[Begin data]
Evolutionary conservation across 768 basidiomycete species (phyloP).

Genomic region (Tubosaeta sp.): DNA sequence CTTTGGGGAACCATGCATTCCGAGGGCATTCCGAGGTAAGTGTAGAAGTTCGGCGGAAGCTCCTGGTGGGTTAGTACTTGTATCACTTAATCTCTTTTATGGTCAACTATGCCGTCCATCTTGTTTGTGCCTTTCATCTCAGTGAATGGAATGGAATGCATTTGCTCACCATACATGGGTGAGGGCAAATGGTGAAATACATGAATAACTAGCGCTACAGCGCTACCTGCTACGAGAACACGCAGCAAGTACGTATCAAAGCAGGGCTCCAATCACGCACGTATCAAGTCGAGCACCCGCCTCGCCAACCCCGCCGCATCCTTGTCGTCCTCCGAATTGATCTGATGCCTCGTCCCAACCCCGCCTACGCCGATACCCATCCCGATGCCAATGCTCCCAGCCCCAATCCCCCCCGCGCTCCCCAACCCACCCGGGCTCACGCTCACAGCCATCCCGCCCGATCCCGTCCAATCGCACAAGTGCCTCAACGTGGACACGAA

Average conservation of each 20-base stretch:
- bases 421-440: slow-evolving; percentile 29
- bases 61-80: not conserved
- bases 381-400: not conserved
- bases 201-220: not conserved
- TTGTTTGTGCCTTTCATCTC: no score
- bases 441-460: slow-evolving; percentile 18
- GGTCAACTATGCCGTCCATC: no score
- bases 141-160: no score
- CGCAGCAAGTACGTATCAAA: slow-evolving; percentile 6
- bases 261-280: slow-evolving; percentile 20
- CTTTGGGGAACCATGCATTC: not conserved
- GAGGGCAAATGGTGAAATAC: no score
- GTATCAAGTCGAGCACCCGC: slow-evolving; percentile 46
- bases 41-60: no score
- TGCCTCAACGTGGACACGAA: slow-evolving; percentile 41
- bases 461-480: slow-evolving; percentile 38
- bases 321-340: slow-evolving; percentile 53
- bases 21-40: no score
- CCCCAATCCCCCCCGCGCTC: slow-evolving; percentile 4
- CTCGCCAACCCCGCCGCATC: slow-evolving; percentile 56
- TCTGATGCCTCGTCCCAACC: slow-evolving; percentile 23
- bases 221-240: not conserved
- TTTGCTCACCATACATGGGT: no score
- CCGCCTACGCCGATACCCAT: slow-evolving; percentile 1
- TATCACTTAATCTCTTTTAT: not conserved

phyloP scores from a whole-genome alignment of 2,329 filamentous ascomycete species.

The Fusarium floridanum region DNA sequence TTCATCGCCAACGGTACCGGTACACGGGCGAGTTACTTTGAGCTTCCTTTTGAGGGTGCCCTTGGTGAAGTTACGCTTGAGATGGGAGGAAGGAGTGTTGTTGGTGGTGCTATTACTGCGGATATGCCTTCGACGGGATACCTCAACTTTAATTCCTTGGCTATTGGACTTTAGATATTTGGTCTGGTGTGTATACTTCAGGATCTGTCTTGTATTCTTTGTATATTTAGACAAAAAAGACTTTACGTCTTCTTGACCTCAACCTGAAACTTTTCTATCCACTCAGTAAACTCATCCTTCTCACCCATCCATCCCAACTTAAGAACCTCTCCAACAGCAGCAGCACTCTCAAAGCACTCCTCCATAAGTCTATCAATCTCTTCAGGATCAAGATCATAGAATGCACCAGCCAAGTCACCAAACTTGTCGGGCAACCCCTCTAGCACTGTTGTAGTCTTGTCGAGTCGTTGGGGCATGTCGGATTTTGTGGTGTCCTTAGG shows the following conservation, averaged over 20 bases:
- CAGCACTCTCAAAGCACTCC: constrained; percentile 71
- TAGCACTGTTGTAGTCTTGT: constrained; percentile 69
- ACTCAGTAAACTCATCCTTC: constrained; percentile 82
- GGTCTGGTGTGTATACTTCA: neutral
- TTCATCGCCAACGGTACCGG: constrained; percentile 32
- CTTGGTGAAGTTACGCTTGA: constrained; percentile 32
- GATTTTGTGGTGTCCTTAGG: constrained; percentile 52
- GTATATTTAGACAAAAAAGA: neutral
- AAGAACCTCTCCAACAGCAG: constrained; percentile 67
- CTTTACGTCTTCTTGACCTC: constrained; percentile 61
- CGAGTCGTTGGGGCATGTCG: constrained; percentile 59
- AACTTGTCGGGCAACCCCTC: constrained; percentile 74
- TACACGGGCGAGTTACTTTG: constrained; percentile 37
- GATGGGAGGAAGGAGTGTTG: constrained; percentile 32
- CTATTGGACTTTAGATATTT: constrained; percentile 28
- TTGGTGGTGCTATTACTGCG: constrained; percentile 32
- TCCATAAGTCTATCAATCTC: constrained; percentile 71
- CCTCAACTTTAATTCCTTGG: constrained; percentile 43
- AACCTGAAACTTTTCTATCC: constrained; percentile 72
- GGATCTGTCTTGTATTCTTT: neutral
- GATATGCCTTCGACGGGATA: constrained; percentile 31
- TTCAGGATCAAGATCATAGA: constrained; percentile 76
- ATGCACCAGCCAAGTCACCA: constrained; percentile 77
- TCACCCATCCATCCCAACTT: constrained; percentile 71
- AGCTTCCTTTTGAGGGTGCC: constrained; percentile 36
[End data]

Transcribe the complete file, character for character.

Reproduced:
Evolutionary conservation across 768 basidiomycete species (phyloP).

Genomic region (Tubosaeta sp.): DNA sequence CTTTGGGGAACCATGCATTCCGAGGGCATTCCGAGGTAAGTGTAGAAGTTCGGCGGAAGCTCCTGGTGGGTTAGTACTTGTATCACTTAATCTCTTTTATGGTCAACTATGCCGTCCATCTTGTTTGTGCCTTTCATCTCAGTGAATGGAATGGAATGCATTTGCTCACCATACATGGGTGAGGGCAAATGGTGAAATACATGAATAACTAGCGCTACAGCGCTACCTGCTACGAGAACACGCAGCAAGTACGTATCAAAGCAGGGCTCCAATCACGCACGTATCAAGTCGAGCACCCGCCTCGCCAACCCCGCCGCATCCTTGTCGTCCTCCGAATTGATCTGATGCCTCGTCCCAACCCCGCCTACGCCGATACCCATCCCGATGCCAATGCTCCCAGCCCCAATCCCCCCCGCGCTCCCCAACCCACCCGGGCTCACGCTCACAGCCATCCCGCCCGATCCCGTCCAATCGCACAAGTGCCTCAACGTGGACACGAA

Average conservation of each 20-base stretch:
- bases 421-440: slow-evolving; percentile 29
- bases 61-80: not conserved
- bases 381-400: not conserved
- bases 201-220: not conserved
- TTGTTTGTGCCTTTCATCTC: no score
- bases 441-460: slow-evolving; percentile 18
- GGTCAACTATGCCGTCCATC: no score
- bases 141-160: no score
- CGCAGCAAGTACGTATCAAA: slow-evolving; percentile 6
- bases 261-280: slow-evolving; percentile 20
- CTTTGGGGAACCATGCATTC: not conserved
- GAGGGCAAATGGTGAAATAC: no score
- GTATCAAGTCGAGCACCCGC: slow-evolving; percentile 46
- bases 41-60: no score
- TGCCTCAACGTGGACACGAA: slow-evolving; percentile 41
- bases 461-480: slow-evolving; percentile 38
- bases 321-340: slow-evolving; percentile 53
- bases 21-40: no score
- CCCCAATCCCCCCCGCGCTC: slow-evolving; percentile 4
- CTCGCCAACCCCGCCGCATC: slow-evolving; percentile 56
- TCTGATGCCTCGTCCCAACC: slow-evolving; percentile 23
- bases 221-240: not conserved
- TTTGCTCACCATACATGGGT: no score
- CCGCCTACGCCGATACCCAT: slow-evolving; percentile 1
- TATCACTTAATCTCTTTTAT: not conserved

phyloP scores from a whole-genome alignment of 2,329 filamentous ascomycete species.

The Fusarium floridanum region DNA sequence TTCATCGCCAACGGTACCGGTACACGGGCGAGTTACTTTGAGCTTCCTTTTGAGGGTGCCCTTGGTGAAGTTACGCTTGAGATGGGAGGAAGGAGTGTTGTTGGTGGTGCTATTACTGCGGATATGCCTTCGACGGGATACCTCAACTTTAATTCCTTGGCTATTGGACTTTAGATATTTGGTCTGGTGTGTATACTTCAGGATCTGTCTTGTATTCTTTGTATATTTAGACAAAAAAGACTTTACGTCTTCTTGACCTCAACCTGAAACTTTTCTATCCACTCAGTAAACTCATCCTTCTCACCCATCCATCCCAACTTAAGAACCTCTCCAACAGCAGCAGCACTCTCAAAGCACTCCTCCATAAGTCTATCAATCTCTTCAGGATCAAGATCATAGAATGCACCAGCCAAGTCACCAAACTTGTCGGGCAACCCCTCTAGCACTGTTGTAGTCTTGTCGAGTCGTTGGGGCATGTCGGATTTTGTGGTGTCCTTAGG shows the following conservation, averaged over 20 bases:
- CAGCACTCTCAAAGCACTCC: constrained; percentile 71
- TAGCACTGTTGTAGTCTTGT: constrained; percentile 69
- ACTCAGTAAACTCATCCTTC: constrained; percentile 82
- GGTCTGGTGTGTATACTTCA: neutral
- TTCATCGCCAACGGTACCGG: constrained; percentile 32
- CTTGGTGAAGTTACGCTTGA: constrained; percentile 32
- GATTTTGTGGTGTCCTTAGG: constrained; percentile 52
- GTATATTTAGACAAAAAAGA: neutral
- AAGAACCTCTCCAACAGCAG: constrained; percentile 67
- CTTTACGTCTTCTTGACCTC: constrained; percentile 61
- CGAGTCGTTGGGGCATGTCG: constrained; percentile 59
- AACTTGTCGGGCAACCCCTC: constrained; percentile 74
- TACACGGGCGAGTTACTTTG: constrained; percentile 37
- GATGGGAGGAAGGAGTGTTG: constrained; percentile 32
- CTATTGGACTTTAGATATTT: constrained; percentile 28
- TTGGTGGTGCTATTACTGCG: constrained; percentile 32
- TCCATAAGTCTATCAATCTC: constrained; percentile 71
- CCTCAACTTTAATTCCTTGG: constrained; percentile 43
- AACCTGAAACTTTTCTATCC: constrained; percentile 72
- GGATCTGTCTTGTATTCTTT: neutral
- GATATGCCTTCGACGGGATA: constrained; percentile 31
- TTCAGGATCAAGATCATAGA: constrained; percentile 76
- ATGCACCAGCCAAGTCACCA: constrained; percentile 77
- TCACCCATCCATCCCAACTT: constrained; percentile 71
- AGCTTCCTTTTGAGGGTGCC: constrained; percentile 36